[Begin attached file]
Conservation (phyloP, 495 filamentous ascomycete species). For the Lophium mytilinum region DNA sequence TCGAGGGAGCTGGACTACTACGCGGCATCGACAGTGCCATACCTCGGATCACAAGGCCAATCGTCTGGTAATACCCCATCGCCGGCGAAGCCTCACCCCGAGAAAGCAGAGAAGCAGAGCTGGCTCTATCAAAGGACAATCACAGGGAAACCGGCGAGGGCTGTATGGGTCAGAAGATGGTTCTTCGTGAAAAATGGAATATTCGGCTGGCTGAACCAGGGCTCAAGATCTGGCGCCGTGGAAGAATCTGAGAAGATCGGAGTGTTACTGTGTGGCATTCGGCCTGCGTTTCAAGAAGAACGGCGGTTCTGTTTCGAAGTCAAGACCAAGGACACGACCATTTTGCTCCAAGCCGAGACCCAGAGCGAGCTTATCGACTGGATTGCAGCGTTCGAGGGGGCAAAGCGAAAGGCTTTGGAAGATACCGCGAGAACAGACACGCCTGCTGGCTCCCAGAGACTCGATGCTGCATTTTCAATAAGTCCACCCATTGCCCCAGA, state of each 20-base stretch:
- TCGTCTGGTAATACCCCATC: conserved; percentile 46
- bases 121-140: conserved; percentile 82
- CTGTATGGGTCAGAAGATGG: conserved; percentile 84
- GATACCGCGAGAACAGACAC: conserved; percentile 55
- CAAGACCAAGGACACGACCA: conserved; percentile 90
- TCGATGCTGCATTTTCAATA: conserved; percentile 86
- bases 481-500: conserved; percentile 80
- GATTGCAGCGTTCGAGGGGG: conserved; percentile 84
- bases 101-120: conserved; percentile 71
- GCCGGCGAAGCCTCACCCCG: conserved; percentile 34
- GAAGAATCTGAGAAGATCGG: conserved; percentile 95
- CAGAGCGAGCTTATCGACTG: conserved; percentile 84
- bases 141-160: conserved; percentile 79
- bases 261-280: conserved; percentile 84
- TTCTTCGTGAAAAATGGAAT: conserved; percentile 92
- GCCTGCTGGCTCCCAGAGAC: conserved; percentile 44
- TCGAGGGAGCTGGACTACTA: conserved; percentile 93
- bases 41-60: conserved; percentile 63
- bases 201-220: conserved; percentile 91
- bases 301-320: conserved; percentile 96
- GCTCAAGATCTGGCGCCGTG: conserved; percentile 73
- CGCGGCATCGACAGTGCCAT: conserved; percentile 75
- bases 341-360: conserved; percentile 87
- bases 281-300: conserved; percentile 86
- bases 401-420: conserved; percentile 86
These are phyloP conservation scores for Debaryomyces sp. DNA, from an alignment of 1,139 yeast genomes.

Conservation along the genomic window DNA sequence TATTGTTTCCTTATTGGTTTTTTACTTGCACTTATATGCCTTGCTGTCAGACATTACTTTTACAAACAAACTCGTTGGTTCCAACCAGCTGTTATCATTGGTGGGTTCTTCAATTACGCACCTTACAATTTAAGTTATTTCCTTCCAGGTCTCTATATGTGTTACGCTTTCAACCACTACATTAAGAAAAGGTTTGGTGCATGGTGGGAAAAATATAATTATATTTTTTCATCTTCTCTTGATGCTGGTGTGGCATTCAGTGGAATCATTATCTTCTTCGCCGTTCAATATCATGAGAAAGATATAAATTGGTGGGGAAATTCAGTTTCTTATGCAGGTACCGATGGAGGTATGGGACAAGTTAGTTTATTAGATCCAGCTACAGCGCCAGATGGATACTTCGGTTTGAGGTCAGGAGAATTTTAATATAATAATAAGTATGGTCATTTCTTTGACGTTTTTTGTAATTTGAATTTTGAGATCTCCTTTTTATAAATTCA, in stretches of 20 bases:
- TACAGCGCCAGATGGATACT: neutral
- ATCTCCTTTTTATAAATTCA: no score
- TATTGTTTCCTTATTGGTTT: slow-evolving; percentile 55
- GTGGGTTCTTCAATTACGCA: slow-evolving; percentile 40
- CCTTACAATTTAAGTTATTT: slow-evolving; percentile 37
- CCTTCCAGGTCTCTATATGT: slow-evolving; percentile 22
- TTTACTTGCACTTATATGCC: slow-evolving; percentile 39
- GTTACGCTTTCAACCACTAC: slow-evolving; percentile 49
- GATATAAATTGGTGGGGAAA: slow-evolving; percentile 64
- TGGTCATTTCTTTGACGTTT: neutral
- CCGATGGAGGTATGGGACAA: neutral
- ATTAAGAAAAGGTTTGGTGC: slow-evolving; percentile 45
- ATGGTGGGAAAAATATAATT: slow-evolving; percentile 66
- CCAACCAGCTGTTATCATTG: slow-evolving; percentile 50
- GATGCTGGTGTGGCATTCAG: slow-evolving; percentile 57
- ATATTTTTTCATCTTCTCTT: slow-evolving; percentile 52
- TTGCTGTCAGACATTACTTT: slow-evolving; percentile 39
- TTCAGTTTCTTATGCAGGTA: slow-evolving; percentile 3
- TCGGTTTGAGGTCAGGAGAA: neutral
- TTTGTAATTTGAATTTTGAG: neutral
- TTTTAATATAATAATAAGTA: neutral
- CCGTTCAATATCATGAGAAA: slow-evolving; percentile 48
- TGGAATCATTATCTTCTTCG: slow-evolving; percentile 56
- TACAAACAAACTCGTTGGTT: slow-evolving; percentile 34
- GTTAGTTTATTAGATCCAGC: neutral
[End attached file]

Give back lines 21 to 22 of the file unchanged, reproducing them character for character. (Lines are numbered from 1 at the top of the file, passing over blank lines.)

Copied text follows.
- bases 301-320: conserved; percentile 96
- GCTCAAGATCTGGCGCCGTG: conserved; percentile 73